Swami Kriyananda had a delightful T-shirt which proclaimed, almost warningly:
WATCH MY SMOKE!
It immediately relaxed his visitors into a humorous mood. It was just good fun!
At the same time, everyone knew that he indeed produced an amazing amount of “smoke” in his life, like Yogananda, creating a lasting and visible impact wherever he was.
“Where there is smoke, there is fire,” the saying goes but what was the fire of Swami Kriyananda all about? Where does that fire burn?
It is in the spine. It is the rising fire of all great yogis, who throughout the centuries taught how to ignite it by applying various methods. So how can we ignite it now ourselves?
A special meditative posture Siddhasana, indicates the direction for our meditative practice. Try it for yourself. Enter Siddhasana or any easier variation. Swami Kriyananda explains to us what to do:
Be conscious of the spine in this technique. Draw the energy upward and focus it at the point between the eyebrows. Apply a firm will to lift your inner energy upward in the spine. Then repeat its highly meaningful affirmation: I set ablaze the fire of inner joy.
Hold that pose for 20 minutes, as Kriyananda recommends, and lo and behold! you may suddenly feel that your inner fire is indeed lighting up within you. Make that upward flow ever stronger until you feel that you truly have “set ablaze the fire of inner joy.”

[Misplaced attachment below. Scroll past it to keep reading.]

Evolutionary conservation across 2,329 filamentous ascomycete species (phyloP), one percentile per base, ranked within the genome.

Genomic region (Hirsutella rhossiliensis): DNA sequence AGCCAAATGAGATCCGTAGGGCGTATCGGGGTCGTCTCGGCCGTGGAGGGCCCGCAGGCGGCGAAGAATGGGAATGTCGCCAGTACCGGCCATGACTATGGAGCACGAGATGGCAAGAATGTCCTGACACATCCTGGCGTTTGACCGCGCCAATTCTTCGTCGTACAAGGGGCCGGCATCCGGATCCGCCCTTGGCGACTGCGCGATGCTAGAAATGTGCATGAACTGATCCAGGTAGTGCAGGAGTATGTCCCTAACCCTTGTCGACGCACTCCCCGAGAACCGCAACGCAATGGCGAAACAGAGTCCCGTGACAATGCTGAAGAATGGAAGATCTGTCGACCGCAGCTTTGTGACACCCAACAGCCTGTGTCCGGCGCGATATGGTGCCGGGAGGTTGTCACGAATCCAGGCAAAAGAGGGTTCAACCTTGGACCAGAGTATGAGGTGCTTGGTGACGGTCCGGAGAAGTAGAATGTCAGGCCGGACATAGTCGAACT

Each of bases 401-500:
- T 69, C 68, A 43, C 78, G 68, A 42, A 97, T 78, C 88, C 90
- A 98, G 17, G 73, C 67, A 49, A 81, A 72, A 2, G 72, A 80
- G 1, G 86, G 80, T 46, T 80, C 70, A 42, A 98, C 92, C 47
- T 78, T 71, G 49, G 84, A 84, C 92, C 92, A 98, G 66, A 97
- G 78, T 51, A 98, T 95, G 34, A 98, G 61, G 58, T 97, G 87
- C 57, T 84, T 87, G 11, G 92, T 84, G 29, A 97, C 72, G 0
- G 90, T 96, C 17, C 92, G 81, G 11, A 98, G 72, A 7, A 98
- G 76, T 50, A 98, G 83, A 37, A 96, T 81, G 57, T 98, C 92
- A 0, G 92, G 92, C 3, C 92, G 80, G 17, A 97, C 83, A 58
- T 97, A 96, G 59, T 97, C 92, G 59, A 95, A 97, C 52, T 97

Then relax, and smilingly declare, “Watch my smoke!”
This lifting of the spinal energy is central to the ancient yogic teachings and should be a basic goal of us all during our meditations. This is why we keep our eyes lifted toward the spiritual eye, to guide the flow of prana to that point. Make this rising lifeforce a key intention with your inner silence. Swami Kriyananda writes:
The secret of meditation is to visualize the energy in the spine
rising in joyful aspiration toward the point between the eyebrows.
Try another yoga posture to help you in this central yogic endeavor: Parvatasana. Kriyananda points out how to raise the inner fire: “Inhale, drawing the abdomen in, forcing the air to rise into the upper chest. Imagine that the breath is rising still further up into your fingertips.” While you hold the breath, affirm: My thoughts and energy rise up to touch the skies.
Kriyananda specifies: “You may breathe to a rhythm of 6-12-6, repeating the respiration three to six times, gradually increasing the number to a limit of 30 times.” Don’t get stuck with any low number, but increase the length of that technique gradually and powerfully. Practice with deep concentration, and observe the amazing effect on your spine and brain.
If you do so, you will certainly light your inner fire brightly. And for a second time, you may smile and tell the world, “Watch my smoke!”
In essence, according to the original yoga teachings, we must raise the energy in our bodies through the spine to the brain, if we would know the fulfillment we seek–usually, alas, sought in misdirection a million ways.
Yogananda explains the advanced state of such a practice in Autobiography of a Yogi:
In deep meditation, the first experience of Spirit is on the altar of the spine, and then in the brain. The torrential bliss is overwhelming, but the yogi learns to control its outward manifestations.
Rising energy requires a strong act of will. But in time that effort results in a natural state of yogic happiness. In his book, Raja Yoga, Kriyananda puts it beautifully: